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Author Topic: Adding a Roller Reefing Cleat  (Read 407 times)

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KeelsonGraham

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Adding a Roller Reefing Cleat
« on: June 07, 2022, 11:54:09 AM »

Hi guys,

I want to mount an additional cleat on the port side, above the cockpit locker. This is to secure the roller reefing line because I just don’t trust the existing cam cleat in hard weather with the foresail well reefed.

I have a couple of questions!

What should I use to bed the cleat to the deck? Some kind of silicone?
On the underside, I’m debating whether to use a glassfiber backing plate or just penny washers. This cleat isn’t going to be taking huge loads, so I’m thinking that a full-blown backing plate would be overkill.

Any thoughts or suggestions?

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2006 Catalina 34 Mk II. Hull No:1752

Ron Hill

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Re: Adding a Roller Reefing Cleat
« Reply #1 on: June 07, 2022, 01:41:01 PM »

Keel : I'd go with a couple of wide (fender) washers.  As You mentioned that is not high loading on that cleat!!

A thought
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rmjohns

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Re: Adding a Roller Reefing Cleat
« Reply #2 on: June 07, 2022, 02:04:29 PM »

My 2 cents on the backing plate, if you're just installing a standard horn cleat, I would want that cleat to hold up if a dockhand threw a line around it to hold you in a storm. I don't think I'd use penny washers, Id go with fender washers or the fiberglass backer.

And I think it's interesting that you have a clam cleat there. I have just a horn cleat for my furler line and I wish I had a cam cleat. Trying to lock down and release a horn cleat while the genoa is flapping around can be challenging.

My goto sealant these days is buytl tape.

Rob
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Rob

1998 Catalina 34 Mkii 1390 - Miss Allie
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Noah

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Re: Adding a Roller Reefing Cleat
« Reply #3 on: June 07, 2022, 02:20:52 PM »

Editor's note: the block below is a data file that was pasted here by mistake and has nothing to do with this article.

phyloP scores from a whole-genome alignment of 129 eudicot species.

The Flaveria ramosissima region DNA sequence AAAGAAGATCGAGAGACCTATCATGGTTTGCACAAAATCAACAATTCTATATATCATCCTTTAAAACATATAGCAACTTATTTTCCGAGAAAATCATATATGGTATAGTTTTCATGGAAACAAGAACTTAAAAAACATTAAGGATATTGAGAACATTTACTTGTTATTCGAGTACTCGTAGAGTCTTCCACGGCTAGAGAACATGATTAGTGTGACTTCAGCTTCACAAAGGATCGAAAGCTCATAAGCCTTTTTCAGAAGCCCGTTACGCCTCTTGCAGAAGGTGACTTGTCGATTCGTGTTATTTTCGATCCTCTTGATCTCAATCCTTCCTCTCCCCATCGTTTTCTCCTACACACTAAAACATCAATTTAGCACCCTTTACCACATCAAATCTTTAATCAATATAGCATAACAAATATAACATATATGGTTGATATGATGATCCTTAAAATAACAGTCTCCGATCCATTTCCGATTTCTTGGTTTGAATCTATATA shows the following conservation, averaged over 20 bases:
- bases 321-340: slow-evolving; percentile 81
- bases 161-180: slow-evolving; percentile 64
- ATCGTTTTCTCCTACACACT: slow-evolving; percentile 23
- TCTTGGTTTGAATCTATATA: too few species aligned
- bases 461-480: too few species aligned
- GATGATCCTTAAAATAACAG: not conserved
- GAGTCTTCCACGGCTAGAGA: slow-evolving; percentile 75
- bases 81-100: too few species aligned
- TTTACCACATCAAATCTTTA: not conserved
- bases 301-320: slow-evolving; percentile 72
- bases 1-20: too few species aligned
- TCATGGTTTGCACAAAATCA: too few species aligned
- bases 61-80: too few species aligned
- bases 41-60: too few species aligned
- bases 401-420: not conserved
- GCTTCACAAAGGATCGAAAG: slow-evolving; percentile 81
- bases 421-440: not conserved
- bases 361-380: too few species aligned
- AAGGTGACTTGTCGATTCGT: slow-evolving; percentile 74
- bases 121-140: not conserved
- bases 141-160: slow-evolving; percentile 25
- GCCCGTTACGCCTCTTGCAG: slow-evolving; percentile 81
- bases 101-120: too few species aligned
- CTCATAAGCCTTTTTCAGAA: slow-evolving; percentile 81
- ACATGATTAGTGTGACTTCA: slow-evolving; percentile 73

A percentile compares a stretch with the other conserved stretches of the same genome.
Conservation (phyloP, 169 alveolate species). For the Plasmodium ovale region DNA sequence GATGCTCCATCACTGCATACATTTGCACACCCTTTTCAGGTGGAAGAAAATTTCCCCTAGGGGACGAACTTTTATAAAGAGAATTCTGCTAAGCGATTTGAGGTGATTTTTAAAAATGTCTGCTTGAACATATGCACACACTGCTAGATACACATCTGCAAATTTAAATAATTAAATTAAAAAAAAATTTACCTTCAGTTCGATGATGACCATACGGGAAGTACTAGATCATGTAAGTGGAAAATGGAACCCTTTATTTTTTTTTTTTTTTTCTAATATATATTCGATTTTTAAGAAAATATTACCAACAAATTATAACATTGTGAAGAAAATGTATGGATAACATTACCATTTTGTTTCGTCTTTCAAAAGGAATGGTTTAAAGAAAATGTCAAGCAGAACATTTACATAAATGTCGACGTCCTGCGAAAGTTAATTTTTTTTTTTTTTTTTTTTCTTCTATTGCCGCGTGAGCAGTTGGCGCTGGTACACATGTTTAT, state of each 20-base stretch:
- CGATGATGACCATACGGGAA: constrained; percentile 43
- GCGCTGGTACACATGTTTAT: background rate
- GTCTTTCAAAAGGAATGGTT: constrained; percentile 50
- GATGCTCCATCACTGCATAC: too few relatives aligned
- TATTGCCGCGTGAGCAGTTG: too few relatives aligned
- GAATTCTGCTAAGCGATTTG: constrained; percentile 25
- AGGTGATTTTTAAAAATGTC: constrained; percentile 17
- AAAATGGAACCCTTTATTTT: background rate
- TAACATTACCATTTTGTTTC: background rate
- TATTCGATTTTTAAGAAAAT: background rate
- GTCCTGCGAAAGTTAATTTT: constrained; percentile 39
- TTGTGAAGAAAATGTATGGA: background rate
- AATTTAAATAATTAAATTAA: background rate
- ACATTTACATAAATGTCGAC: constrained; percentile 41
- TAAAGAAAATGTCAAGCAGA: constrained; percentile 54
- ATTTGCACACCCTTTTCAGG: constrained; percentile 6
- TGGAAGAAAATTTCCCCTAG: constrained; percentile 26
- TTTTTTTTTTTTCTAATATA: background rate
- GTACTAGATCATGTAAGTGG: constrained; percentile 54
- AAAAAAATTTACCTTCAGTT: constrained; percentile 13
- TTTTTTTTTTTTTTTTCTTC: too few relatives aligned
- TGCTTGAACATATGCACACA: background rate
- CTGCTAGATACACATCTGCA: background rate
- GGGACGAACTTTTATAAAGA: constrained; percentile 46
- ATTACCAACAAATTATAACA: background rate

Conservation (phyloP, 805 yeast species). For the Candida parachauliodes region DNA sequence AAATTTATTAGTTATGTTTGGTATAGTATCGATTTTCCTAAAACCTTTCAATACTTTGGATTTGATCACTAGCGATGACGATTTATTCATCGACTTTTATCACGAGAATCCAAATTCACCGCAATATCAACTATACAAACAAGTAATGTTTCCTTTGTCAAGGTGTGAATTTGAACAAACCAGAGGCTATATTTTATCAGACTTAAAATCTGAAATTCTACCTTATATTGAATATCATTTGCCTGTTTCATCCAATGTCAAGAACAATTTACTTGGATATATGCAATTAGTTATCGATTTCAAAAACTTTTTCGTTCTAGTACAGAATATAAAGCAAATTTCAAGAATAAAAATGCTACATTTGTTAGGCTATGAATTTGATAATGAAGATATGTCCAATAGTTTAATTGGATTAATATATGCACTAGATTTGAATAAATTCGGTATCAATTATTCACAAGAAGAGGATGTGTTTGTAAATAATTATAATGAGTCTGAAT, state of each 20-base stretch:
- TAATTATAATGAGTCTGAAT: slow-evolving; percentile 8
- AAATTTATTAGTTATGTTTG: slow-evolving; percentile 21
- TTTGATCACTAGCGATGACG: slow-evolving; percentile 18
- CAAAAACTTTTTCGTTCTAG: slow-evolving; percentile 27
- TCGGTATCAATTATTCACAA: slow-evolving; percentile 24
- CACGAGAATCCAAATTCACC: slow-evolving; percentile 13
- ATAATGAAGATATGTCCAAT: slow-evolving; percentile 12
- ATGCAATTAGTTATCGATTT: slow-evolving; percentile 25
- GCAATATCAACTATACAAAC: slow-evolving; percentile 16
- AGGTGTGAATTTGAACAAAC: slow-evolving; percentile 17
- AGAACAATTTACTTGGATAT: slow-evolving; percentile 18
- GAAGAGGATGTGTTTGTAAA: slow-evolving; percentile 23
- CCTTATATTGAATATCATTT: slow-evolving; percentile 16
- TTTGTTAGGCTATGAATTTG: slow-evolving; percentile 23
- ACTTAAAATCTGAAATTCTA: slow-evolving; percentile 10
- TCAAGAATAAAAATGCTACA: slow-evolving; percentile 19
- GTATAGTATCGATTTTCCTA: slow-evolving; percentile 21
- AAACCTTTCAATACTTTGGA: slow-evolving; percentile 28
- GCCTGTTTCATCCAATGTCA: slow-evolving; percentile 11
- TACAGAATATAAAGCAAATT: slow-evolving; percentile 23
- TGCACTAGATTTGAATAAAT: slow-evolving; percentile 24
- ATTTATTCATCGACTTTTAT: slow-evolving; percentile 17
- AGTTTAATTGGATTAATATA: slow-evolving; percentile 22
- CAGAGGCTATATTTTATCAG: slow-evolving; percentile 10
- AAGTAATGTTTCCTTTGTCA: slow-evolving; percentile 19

My MKI had a black horn cleat on the outside of the winch combing (still there) However, I don’t use it now, as I installed a  combo block with attached cam cleat on my push pit. It leads better, works good, especially if need to furl from behind the helm.
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Stu Jackson

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Re: Adding a Roller Reefing Cleat
« Reply #4 on: June 07, 2022, 04:53:46 PM »

I have a block and a cleat mounted to the pushpit rail.  The swivel block both turns the line up to the block or towards the cockpit for furling and unfurling.

Many folks have chosen to use a ratcheting block for this purpose.  After 20 years with this rig, I haven't felt the need and sailed in San Francisco with it for 15 of those 20 years.

The rail mounted cleat is small, large enough for the 3/8" furling line.  There really isn't a whole lot of load on it.  Sorry, no photo.

As far as a coaming cleat, Rob's point is very important to consider.  No one would ever use my rail cleat for that!  :D

Given the input, KG, you might want to simply consider adding a rail cleat just above your cam cleat if it is like Noah's.  There is great merit in the caution of having a horn cleat before the cam cleat, I believe it should be after the cam cleat.
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Stu Jackson, C34 IA Secretary, #224 1986, "Aquavite"  Cowichan Bay, BC  Maple Bay Marina  SR/FK, M25, Rocna 10 (22#) (NZ model)

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waughoo

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Re: Adding a Roller Reefing Cleat
« Reply #5 on: June 07, 2022, 08:41:30 PM »

Here is what I have.  It is a harken ratchet cleat with an adjustable cam cleat.  I see no reason to have a horn cleat.  If needed, the mooring cleat is in line with the reef line and could be used in the event of a problem.  I had TWO horn cleats installed on the coaming.  One was nearly ripped out and the other was loose and leaking into the lazzerette.  I have removed both and filled the holes.  Now my lazzerette is dry and the coaming is less cluttered.
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Alex - Seattle, WA
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KWKloeber

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Re: Adding a Roller Reefing Cleat
« Reply #6 on: June 07, 2022, 08:43:21 PM »



What should I use to bed the cleat to the deck? Some kind of silicone?
On the underside, I’m debating whether to use a glassfiber backing plate or just penny washers. This cleat isn’t going to be taking huge loads, so I’m thinking that a full-blown backing plate would be overkill.



What you bed it with is not as important as properly potting the thru-fastener holes, and countersinking those holes and the underneath of the cleat base before you use whatever bedding.